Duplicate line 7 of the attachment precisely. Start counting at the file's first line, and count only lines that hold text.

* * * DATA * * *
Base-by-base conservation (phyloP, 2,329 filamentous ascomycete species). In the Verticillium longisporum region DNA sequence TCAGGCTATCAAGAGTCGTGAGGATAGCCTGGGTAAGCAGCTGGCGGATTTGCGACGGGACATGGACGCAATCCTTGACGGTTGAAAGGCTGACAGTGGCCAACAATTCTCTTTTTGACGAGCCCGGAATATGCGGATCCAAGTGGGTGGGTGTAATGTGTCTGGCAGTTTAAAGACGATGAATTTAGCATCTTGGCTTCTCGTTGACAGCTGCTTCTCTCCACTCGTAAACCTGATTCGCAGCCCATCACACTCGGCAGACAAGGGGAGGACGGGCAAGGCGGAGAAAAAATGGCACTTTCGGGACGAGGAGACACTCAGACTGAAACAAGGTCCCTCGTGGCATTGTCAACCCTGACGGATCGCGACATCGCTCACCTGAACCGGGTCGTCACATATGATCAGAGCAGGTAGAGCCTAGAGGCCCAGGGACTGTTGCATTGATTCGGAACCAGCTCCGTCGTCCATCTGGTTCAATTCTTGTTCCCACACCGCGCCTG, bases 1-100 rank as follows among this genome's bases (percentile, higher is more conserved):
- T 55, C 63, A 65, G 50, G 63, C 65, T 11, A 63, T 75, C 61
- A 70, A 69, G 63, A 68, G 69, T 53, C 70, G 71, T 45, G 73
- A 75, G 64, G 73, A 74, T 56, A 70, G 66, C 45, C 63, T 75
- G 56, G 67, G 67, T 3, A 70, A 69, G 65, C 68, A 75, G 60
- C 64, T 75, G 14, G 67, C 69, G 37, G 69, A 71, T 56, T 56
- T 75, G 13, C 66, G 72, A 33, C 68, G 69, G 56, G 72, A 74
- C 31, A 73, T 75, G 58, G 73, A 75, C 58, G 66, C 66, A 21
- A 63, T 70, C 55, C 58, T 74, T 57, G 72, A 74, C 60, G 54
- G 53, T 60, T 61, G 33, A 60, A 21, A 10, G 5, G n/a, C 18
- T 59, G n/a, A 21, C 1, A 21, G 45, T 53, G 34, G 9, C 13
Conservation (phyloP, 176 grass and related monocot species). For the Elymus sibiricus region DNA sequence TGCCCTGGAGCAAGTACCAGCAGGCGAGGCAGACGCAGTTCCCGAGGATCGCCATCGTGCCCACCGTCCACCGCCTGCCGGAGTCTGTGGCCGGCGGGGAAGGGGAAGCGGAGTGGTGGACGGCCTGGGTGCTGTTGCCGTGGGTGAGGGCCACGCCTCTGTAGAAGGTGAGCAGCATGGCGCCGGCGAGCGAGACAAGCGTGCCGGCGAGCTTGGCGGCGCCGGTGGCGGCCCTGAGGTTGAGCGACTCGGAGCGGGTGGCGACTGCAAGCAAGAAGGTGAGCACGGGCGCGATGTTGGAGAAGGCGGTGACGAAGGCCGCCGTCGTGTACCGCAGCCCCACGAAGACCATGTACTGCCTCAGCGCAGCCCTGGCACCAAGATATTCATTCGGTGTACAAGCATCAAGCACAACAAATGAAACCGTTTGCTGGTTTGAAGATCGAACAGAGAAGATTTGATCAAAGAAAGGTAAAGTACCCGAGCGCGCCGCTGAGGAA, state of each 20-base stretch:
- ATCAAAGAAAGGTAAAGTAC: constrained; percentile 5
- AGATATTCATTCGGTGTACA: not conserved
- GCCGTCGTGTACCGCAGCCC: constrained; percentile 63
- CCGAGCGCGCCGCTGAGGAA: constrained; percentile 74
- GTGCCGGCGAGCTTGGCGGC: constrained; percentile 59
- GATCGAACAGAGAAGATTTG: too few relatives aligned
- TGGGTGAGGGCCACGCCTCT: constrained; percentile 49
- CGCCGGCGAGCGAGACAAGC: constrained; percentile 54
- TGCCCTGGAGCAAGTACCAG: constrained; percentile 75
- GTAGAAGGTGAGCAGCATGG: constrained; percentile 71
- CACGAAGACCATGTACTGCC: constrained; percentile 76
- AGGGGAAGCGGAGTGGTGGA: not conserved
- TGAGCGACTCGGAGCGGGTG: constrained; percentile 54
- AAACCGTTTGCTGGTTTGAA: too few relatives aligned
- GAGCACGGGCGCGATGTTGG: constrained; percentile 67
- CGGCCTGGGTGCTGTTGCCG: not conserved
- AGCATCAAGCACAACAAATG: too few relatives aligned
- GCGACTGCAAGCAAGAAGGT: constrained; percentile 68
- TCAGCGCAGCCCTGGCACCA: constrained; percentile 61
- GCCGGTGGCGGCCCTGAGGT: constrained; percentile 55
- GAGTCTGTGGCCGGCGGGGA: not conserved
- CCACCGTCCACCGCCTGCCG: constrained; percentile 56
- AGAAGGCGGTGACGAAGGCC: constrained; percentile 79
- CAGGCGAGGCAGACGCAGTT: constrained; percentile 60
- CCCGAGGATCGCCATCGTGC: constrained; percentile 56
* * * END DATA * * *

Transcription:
- T 75, G 13, C 66, G 72, A 33, C 68, G 69, G 56, G 72, A 74